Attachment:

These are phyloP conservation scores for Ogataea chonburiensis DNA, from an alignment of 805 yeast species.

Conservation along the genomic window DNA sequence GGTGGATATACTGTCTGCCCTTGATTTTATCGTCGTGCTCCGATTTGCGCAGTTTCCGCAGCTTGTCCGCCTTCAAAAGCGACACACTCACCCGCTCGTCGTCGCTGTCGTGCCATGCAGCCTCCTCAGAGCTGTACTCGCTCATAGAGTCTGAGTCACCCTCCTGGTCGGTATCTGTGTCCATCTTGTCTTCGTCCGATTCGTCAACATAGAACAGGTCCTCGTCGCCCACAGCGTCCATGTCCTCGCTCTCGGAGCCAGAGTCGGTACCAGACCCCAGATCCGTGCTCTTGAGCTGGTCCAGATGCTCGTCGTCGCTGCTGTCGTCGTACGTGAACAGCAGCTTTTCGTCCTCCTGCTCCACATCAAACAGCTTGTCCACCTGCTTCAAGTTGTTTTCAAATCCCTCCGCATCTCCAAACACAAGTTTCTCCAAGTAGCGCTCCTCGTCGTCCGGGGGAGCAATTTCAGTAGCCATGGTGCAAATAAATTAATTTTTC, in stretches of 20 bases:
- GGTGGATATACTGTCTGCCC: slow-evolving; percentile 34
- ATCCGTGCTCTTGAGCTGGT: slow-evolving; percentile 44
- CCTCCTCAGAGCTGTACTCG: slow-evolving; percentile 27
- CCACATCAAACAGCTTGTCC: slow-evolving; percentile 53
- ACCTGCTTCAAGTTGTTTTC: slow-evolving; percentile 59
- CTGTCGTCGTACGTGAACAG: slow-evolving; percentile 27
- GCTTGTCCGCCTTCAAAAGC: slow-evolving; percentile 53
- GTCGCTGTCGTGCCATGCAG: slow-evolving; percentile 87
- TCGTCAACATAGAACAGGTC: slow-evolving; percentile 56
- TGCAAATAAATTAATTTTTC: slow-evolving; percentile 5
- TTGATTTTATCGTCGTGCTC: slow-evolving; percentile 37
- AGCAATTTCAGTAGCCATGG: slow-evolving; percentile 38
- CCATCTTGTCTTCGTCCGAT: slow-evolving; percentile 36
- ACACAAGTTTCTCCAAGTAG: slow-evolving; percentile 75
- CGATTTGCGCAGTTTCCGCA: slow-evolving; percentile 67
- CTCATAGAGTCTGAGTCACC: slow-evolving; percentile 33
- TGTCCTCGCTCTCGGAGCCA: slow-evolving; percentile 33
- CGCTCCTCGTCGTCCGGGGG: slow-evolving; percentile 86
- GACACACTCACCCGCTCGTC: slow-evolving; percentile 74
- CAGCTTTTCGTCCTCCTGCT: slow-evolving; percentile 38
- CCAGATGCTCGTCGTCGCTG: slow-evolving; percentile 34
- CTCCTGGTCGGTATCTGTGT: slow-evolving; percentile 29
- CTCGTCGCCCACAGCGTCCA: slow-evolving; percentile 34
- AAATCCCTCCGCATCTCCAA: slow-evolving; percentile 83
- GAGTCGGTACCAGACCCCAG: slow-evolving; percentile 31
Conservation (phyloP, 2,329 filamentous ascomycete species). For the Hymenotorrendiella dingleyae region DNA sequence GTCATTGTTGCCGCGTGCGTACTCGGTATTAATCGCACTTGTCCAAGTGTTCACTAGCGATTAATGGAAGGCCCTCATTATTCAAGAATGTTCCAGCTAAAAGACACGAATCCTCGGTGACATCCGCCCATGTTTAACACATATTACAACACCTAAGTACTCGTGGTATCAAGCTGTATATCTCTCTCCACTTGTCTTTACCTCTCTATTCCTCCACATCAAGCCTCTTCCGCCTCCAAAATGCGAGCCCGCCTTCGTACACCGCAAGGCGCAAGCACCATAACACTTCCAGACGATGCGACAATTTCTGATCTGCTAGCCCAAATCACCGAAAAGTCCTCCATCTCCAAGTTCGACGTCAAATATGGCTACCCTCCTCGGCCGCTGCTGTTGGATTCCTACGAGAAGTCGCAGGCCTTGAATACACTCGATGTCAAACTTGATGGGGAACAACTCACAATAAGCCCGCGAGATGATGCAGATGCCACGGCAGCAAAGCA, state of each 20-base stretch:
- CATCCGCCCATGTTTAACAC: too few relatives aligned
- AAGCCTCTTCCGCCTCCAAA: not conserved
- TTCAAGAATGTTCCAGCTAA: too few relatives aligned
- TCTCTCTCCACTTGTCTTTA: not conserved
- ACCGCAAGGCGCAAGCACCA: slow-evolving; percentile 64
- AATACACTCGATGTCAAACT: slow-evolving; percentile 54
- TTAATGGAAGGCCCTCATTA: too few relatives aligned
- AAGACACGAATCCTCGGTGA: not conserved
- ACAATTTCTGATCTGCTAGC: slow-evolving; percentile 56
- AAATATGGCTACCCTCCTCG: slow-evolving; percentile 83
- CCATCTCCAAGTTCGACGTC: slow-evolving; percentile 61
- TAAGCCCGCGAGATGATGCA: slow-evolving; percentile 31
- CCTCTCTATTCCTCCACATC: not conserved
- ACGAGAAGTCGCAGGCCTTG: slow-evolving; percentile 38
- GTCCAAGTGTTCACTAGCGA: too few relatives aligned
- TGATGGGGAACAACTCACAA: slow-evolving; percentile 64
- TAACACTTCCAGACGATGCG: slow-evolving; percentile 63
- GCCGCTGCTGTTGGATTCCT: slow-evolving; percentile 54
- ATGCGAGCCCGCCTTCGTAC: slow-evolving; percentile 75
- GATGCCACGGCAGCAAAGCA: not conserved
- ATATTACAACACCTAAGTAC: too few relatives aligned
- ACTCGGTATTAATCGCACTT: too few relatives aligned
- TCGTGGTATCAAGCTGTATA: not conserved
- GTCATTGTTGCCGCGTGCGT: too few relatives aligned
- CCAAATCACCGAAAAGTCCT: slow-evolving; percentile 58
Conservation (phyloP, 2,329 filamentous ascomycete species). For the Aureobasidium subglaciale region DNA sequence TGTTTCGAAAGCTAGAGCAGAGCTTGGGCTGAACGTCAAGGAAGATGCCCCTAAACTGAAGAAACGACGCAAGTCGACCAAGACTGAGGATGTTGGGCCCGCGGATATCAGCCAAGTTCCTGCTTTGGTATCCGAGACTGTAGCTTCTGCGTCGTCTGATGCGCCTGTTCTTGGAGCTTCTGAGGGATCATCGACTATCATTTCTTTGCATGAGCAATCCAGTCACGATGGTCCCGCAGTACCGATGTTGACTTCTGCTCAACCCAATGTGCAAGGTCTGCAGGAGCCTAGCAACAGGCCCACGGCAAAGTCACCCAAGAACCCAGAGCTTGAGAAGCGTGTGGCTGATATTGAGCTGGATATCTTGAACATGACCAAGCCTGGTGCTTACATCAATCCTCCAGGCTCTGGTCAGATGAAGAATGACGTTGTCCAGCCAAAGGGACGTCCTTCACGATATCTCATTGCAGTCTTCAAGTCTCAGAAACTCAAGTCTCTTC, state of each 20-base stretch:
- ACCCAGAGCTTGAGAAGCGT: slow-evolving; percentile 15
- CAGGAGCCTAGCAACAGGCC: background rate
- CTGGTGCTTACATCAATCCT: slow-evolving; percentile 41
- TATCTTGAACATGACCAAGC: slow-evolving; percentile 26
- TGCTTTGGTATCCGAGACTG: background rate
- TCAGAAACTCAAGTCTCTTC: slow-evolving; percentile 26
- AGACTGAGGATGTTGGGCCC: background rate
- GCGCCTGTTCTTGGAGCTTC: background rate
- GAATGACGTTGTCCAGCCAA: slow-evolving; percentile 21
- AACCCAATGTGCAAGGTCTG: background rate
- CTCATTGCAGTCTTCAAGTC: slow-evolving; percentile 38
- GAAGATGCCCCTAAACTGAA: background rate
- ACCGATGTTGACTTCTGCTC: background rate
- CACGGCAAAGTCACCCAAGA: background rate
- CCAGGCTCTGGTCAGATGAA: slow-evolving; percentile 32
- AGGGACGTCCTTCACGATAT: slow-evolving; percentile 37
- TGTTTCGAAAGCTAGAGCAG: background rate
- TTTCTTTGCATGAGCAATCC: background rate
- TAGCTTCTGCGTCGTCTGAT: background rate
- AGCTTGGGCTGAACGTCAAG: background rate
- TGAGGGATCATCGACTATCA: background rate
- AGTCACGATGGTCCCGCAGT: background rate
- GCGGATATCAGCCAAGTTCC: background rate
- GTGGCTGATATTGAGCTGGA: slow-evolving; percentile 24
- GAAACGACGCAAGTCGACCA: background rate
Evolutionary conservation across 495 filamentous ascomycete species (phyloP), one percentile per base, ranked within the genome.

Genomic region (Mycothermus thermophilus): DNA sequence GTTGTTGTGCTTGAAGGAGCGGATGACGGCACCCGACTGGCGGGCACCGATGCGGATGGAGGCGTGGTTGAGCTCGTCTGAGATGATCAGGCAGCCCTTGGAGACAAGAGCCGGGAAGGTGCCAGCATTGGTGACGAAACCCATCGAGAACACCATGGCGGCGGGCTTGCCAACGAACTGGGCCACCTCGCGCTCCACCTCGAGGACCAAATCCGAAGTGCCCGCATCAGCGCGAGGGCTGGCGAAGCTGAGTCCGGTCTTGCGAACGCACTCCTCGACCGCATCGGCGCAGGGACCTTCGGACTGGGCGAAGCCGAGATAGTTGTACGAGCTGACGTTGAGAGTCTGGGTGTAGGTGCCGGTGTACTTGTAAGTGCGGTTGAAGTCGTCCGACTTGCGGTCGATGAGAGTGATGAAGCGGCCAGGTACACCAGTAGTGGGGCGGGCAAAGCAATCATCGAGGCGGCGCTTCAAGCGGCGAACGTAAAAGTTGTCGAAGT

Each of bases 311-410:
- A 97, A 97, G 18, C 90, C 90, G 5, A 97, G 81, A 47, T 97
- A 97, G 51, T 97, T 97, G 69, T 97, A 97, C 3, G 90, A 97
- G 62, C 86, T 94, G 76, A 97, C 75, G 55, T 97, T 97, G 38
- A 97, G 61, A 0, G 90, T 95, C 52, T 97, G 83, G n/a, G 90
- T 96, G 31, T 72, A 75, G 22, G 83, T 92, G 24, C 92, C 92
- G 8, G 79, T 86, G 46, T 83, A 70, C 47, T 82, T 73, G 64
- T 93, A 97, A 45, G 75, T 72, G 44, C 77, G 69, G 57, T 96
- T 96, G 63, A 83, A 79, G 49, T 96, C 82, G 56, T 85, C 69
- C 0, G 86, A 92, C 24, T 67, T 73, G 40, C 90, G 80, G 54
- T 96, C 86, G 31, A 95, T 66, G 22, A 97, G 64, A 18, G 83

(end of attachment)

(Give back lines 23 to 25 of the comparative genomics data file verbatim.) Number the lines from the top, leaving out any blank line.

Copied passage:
- CCAGATGCTCGTCGTCGCTG: slow-evolving; percentile 34
- CTCCTGGTCGGTATCTGTGT: slow-evolving; percentile 29
- CTCGTCGCCCACAGCGTCCA: slow-evolving; percentile 34